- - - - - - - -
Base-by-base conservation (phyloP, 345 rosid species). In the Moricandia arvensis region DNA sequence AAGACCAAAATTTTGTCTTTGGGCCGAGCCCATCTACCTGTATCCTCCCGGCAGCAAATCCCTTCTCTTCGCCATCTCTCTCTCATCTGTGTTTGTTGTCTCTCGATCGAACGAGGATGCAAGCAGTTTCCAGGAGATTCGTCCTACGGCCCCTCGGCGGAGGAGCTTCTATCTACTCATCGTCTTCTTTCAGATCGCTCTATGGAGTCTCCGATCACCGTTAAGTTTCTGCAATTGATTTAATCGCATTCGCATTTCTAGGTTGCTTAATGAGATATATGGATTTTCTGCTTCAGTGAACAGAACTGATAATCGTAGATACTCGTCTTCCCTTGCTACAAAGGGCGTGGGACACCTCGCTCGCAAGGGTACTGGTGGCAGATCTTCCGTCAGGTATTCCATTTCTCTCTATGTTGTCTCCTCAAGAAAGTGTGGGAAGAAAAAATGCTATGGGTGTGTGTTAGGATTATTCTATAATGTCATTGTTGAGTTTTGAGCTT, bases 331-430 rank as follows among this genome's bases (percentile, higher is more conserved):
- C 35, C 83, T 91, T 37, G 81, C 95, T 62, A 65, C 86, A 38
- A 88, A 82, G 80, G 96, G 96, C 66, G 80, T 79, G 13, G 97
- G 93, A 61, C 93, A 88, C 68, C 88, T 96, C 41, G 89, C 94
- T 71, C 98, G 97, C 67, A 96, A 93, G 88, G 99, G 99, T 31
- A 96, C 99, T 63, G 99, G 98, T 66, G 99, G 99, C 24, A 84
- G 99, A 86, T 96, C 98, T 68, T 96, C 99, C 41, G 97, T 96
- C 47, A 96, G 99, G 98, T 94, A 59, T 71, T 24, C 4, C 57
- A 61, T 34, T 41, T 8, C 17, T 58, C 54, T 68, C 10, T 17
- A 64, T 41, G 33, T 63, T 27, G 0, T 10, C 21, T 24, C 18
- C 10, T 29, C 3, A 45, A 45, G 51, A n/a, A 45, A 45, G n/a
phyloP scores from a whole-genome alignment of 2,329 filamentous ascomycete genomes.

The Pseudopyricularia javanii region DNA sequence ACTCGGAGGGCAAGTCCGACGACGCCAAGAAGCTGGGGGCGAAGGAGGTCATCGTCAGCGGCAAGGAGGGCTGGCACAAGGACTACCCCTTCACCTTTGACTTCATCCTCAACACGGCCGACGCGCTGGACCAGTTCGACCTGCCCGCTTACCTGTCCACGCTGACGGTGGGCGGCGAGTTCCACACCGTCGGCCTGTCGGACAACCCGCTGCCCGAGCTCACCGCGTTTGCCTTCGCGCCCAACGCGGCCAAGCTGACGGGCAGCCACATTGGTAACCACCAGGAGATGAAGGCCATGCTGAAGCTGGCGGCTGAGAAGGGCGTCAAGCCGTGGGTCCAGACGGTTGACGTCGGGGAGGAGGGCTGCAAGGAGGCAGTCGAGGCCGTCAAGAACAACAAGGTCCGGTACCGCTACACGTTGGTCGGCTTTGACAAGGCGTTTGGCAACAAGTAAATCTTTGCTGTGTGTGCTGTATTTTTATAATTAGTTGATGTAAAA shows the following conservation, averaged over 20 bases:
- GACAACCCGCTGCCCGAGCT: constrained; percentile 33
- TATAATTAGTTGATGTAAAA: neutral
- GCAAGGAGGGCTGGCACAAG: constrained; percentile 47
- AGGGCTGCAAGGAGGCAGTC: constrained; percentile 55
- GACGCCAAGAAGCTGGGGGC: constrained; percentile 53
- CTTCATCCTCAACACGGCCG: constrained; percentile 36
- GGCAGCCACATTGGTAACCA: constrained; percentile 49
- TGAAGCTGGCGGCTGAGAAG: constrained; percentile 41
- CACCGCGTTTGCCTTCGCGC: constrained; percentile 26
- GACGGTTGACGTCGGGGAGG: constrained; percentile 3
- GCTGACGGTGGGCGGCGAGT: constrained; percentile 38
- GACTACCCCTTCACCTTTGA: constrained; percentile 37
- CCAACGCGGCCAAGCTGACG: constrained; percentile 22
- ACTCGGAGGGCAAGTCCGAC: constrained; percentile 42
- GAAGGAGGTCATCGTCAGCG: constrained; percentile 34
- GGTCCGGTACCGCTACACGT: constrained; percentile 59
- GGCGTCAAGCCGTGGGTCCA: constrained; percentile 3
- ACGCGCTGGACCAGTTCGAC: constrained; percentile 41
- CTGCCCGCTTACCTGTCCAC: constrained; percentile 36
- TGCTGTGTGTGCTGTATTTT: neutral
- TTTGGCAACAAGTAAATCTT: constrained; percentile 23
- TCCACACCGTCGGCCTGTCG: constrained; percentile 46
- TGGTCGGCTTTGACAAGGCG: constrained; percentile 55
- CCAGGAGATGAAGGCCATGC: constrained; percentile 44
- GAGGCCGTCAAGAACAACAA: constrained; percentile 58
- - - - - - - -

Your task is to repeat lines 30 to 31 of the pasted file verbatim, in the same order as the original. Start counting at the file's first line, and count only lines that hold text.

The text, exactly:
- GGCGTCAAGCCGTGGGTCCA: constrained; percentile 3
- ACGCGCTGGACCAGTTCGAC: constrained; percentile 41